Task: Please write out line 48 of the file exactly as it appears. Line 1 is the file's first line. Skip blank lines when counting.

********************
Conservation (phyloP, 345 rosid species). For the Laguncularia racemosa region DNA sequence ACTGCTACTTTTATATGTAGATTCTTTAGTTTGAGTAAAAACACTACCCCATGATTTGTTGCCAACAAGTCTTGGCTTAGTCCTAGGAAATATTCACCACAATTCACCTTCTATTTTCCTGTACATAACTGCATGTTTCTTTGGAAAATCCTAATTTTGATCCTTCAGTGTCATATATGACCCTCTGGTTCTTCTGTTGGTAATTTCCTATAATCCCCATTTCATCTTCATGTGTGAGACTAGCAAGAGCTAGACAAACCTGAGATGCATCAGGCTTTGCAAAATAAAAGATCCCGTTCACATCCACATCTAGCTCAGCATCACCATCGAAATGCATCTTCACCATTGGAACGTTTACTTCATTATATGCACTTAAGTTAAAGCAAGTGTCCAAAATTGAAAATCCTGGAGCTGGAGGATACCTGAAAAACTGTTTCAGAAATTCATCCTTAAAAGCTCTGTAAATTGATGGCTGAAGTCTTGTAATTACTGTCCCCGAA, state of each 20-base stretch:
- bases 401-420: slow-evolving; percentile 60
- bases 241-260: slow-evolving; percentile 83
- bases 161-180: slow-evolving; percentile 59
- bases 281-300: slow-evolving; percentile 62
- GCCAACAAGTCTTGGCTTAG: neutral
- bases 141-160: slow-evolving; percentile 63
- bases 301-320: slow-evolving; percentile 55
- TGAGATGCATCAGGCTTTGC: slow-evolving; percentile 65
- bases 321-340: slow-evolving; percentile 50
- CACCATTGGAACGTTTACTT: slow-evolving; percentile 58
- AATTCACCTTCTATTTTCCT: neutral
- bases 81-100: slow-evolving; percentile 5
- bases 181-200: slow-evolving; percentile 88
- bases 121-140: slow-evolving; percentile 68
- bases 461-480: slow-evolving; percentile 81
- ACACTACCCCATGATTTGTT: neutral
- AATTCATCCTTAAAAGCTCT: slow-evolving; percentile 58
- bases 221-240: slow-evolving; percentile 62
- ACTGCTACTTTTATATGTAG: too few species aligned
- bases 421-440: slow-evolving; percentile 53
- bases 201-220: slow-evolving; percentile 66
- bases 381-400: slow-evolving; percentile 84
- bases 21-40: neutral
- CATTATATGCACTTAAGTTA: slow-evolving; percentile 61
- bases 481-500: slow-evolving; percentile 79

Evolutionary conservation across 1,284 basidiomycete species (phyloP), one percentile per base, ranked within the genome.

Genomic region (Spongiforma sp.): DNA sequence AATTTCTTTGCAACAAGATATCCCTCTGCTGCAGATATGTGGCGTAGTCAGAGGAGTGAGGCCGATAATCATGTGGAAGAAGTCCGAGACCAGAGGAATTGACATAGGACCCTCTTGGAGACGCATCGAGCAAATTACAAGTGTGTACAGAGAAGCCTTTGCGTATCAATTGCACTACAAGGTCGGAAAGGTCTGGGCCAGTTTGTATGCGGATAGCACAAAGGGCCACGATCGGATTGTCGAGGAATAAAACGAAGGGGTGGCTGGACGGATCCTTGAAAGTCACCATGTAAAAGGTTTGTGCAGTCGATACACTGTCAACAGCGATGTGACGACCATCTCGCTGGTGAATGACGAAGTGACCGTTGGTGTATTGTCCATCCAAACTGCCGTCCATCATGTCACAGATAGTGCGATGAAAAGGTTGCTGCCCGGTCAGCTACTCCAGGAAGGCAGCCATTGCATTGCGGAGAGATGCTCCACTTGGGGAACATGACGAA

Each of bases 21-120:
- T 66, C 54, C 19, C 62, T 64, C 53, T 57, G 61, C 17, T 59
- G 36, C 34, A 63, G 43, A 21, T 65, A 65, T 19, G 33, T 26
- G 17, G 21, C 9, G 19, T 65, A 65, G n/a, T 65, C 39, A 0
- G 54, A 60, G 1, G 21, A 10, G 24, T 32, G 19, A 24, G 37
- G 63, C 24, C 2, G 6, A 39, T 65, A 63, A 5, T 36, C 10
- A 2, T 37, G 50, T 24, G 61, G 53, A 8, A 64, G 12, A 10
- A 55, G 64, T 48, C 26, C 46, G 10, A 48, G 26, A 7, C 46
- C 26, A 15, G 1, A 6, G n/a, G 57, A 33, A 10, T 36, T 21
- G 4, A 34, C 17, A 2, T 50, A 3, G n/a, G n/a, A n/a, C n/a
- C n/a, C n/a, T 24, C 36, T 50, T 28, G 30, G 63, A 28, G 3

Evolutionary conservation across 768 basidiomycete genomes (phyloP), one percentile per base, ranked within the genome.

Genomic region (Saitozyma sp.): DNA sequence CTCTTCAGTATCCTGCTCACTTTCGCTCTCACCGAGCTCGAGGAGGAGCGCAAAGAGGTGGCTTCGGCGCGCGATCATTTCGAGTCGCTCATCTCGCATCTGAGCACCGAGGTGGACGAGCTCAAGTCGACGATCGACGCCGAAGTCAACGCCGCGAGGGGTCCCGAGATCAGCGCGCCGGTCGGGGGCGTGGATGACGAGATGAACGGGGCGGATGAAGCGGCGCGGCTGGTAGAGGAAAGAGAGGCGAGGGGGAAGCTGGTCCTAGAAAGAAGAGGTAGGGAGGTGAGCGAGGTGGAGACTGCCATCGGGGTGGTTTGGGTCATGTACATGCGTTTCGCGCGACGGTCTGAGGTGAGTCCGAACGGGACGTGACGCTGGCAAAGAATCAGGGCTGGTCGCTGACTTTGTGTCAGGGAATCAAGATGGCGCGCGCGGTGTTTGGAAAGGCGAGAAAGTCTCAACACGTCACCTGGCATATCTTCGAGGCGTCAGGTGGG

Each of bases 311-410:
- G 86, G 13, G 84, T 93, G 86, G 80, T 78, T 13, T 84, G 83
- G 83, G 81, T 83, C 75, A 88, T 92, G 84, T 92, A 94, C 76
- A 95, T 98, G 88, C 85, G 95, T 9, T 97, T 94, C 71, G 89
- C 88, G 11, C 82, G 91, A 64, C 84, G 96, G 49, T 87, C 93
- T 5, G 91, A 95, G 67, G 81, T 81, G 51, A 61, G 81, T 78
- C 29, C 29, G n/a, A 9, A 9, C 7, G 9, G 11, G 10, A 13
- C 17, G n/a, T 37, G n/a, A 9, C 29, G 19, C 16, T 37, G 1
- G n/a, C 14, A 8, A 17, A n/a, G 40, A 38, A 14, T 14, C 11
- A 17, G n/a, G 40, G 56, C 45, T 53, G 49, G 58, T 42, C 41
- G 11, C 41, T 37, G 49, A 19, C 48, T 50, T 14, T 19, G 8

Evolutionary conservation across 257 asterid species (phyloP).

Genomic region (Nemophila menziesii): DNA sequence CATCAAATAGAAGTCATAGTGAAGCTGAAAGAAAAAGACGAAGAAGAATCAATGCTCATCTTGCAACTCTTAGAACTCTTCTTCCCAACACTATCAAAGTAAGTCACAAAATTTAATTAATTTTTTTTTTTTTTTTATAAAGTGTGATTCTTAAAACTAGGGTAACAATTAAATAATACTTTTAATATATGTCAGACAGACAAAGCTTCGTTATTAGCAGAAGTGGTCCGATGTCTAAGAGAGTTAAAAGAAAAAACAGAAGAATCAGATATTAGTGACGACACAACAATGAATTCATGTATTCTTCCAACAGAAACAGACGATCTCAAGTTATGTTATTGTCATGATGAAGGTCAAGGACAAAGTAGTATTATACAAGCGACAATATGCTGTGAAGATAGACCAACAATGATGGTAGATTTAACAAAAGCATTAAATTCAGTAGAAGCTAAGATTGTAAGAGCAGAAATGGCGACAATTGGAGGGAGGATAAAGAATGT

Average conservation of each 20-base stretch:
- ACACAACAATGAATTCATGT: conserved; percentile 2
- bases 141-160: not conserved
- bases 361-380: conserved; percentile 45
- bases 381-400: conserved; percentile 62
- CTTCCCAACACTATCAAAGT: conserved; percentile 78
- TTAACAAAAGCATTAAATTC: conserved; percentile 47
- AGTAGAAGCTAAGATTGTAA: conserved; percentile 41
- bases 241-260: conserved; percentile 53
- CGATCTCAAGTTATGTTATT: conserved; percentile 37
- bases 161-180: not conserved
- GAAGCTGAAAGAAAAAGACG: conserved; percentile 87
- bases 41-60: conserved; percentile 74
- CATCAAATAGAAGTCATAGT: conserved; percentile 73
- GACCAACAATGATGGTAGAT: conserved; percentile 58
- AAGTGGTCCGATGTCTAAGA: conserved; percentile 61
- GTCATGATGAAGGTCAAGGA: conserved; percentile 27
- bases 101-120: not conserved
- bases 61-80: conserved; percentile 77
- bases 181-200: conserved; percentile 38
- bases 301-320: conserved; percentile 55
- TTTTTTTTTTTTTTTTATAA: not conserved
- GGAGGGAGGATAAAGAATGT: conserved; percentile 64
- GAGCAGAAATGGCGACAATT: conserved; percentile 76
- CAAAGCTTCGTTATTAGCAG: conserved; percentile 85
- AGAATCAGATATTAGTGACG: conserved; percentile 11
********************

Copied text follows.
- C 29, C 29, G n/a, A 9, A 9, C 7, G 9, G 11, G 10, A 13